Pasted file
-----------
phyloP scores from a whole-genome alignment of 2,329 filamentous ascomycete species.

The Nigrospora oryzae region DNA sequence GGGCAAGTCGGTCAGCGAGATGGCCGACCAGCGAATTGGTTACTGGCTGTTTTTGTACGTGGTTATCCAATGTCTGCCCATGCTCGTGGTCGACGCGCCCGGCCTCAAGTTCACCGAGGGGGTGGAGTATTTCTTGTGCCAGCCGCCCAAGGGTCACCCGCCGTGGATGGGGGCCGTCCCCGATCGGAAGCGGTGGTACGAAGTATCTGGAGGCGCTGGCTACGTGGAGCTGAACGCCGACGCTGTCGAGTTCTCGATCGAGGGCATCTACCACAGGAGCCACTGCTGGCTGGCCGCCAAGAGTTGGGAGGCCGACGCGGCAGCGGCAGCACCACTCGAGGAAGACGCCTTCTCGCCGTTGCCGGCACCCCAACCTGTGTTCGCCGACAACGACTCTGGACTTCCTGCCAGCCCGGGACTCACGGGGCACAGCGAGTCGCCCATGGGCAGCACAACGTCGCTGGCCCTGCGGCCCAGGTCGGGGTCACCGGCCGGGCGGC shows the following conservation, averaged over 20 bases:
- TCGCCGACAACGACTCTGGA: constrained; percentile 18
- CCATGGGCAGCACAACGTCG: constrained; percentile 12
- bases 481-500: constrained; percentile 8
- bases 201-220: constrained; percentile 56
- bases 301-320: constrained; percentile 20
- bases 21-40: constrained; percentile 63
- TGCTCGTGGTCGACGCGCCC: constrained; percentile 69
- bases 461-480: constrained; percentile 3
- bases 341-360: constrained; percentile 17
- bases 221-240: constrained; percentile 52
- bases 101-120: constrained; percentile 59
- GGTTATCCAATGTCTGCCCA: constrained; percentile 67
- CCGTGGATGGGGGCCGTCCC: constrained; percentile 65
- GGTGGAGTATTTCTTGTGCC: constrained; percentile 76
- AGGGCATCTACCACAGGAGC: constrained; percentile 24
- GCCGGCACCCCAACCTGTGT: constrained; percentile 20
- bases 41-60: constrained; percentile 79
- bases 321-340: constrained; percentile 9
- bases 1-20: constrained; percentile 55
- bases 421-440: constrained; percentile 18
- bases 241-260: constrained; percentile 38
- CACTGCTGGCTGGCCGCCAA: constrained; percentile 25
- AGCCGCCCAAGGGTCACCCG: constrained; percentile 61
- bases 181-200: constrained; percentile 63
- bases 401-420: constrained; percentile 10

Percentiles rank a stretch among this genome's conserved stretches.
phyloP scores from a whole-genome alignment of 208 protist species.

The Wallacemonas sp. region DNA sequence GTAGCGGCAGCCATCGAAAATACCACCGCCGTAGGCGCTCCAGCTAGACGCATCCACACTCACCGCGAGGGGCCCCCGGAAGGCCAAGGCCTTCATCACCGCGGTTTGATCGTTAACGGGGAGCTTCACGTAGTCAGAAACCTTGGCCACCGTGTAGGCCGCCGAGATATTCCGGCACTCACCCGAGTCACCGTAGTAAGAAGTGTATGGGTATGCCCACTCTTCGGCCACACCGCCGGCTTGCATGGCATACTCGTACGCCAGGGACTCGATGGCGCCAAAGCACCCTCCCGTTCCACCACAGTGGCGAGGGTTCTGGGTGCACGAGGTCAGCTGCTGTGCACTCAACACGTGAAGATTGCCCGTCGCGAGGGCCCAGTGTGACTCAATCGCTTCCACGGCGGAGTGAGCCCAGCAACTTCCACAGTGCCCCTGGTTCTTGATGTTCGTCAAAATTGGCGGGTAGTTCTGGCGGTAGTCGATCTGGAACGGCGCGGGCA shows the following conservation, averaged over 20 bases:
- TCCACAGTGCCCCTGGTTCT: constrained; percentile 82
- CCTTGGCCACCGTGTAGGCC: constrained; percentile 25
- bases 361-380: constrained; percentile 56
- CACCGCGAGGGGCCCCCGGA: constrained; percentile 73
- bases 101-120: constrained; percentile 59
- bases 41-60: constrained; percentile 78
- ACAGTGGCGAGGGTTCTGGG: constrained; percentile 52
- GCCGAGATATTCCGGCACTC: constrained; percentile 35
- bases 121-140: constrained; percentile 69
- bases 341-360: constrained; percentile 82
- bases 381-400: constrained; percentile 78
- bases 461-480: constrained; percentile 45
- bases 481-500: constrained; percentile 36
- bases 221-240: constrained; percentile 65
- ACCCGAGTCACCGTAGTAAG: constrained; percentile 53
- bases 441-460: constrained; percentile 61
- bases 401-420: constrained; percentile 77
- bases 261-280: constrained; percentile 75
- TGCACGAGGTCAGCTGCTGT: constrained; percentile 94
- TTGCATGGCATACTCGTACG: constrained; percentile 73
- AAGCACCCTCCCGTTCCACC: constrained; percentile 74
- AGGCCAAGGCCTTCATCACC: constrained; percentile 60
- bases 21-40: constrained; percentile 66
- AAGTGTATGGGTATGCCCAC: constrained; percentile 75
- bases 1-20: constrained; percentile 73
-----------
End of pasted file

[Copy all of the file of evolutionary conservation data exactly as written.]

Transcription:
phyloP scores from a whole-genome alignment of 2,329 filamentous ascomycete species.

The Nigrospora oryzae region DNA sequence GGGCAAGTCGGTCAGCGAGATGGCCGACCAGCGAATTGGTTACTGGCTGTTTTTGTACGTGGTTATCCAATGTCTGCCCATGCTCGTGGTCGACGCGCCCGGCCTCAAGTTCACCGAGGGGGTGGAGTATTTCTTGTGCCAGCCGCCCAAGGGTCACCCGCCGTGGATGGGGGCCGTCCCCGATCGGAAGCGGTGGTACGAAGTATCTGGAGGCGCTGGCTACGTGGAGCTGAACGCCGACGCTGTCGAGTTCTCGATCGAGGGCATCTACCACAGGAGCCACTGCTGGCTGGCCGCCAAGAGTTGGGAGGCCGACGCGGCAGCGGCAGCACCACTCGAGGAAGACGCCTTCTCGCCGTTGCCGGCACCCCAACCTGTGTTCGCCGACAACGACTCTGGACTTCCTGCCAGCCCGGGACTCACGGGGCACAGCGAGTCGCCCATGGGCAGCACAACGTCGCTGGCCCTGCGGCCCAGGTCGGGGTCACCGGCCGGGCGGC shows the following conservation, averaged over 20 bases:
- TCGCCGACAACGACTCTGGA: constrained; percentile 18
- CCATGGGCAGCACAACGTCG: constrained; percentile 12
- bases 481-500: constrained; percentile 8
- bases 201-220: constrained; percentile 56
- bases 301-320: constrained; percentile 20
- bases 21-40: constrained; percentile 63
- TGCTCGTGGTCGACGCGCCC: constrained; percentile 69
- bases 461-480: constrained; percentile 3
- bases 341-360: constrained; percentile 17
- bases 221-240: constrained; percentile 52
- bases 101-120: constrained; percentile 59
- GGTTATCCAATGTCTGCCCA: constrained; percentile 67
- CCGTGGATGGGGGCCGTCCC: constrained; percentile 65
- GGTGGAGTATTTCTTGTGCC: constrained; percentile 76
- AGGGCATCTACCACAGGAGC: constrained; percentile 24
- GCCGGCACCCCAACCTGTGT: constrained; percentile 20
- bases 41-60: constrained; percentile 79
- bases 321-340: constrained; percentile 9
- bases 1-20: constrained; percentile 55
- bases 421-440: constrained; percentile 18
- bases 241-260: constrained; percentile 38
- CACTGCTGGCTGGCCGCCAA: constrained; percentile 25
- AGCCGCCCAAGGGTCACCCG: constrained; percentile 61
- bases 181-200: constrained; percentile 63
- bases 401-420: constrained; percentile 10

Percentiles rank a stretch among this genome's conserved stretches.
phyloP scores from a whole-genome alignment of 208 protist species.

The Wallacemonas sp. region DNA sequence GTAGCGGCAGCCATCGAAAATACCACCGCCGTAGGCGCTCCAGCTAGACGCATCCACACTCACCGCGAGGGGCCCCCGGAAGGCCAAGGCCTTCATCACCGCGGTTTGATCGTTAACGGGGAGCTTCACGTAGTCAGAAACCTTGGCCACCGTGTAGGCCGCCGAGATATTCCGGCACTCACCCGAGTCACCGTAGTAAGAAGTGTATGGGTATGCCCACTCTTCGGCCACACCGCCGGCTTGCATGGCATACTCGTACGCCAGGGACTCGATGGCGCCAAAGCACCCTCCCGTTCCACCACAGTGGCGAGGGTTCTGGGTGCACGAGGTCAGCTGCTGTGCACTCAACACGTGAAGATTGCCCGTCGCGAGGGCCCAGTGTGACTCAATCGCTTCCACGGCGGAGTGAGCCCAGCAACTTCCACAGTGCCCCTGGTTCTTGATGTTCGTCAAAATTGGCGGGTAGTTCTGGCGGTAGTCGATCTGGAACGGCGCGGGCA shows the following conservation, averaged over 20 bases:
- TCCACAGTGCCCCTGGTTCT: constrained; percentile 82
- CCTTGGCCACCGTGTAGGCC: constrained; percentile 25
- bases 361-380: constrained; percentile 56
- CACCGCGAGGGGCCCCCGGA: constrained; percentile 73
- bases 101-120: constrained; percentile 59
- bases 41-60: constrained; percentile 78
- ACAGTGGCGAGGGTTCTGGG: constrained; percentile 52
- GCCGAGATATTCCGGCACTC: constrained; percentile 35
- bases 121-140: constrained; percentile 69
- bases 341-360: constrained; percentile 82
- bases 381-400: constrained; percentile 78
- bases 461-480: constrained; percentile 45
- bases 481-500: constrained; percentile 36
- bases 221-240: constrained; percentile 65
- ACCCGAGTCACCGTAGTAAG: constrained; percentile 53
- bases 441-460: constrained; percentile 61
- bases 401-420: constrained; percentile 77
- bases 261-280: constrained; percentile 75
- TGCACGAGGTCAGCTGCTGT: constrained; percentile 94
- TTGCATGGCATACTCGTACG: constrained; percentile 73
- AAGCACCCTCCCGTTCCACC: constrained; percentile 74
- AGGCCAAGGCCTTCATCACC: constrained; percentile 60
- bases 21-40: constrained; percentile 66
- AAGTGTATGGGTATGCCCAC: constrained; percentile 75
- bases 1-20: constrained; percentile 73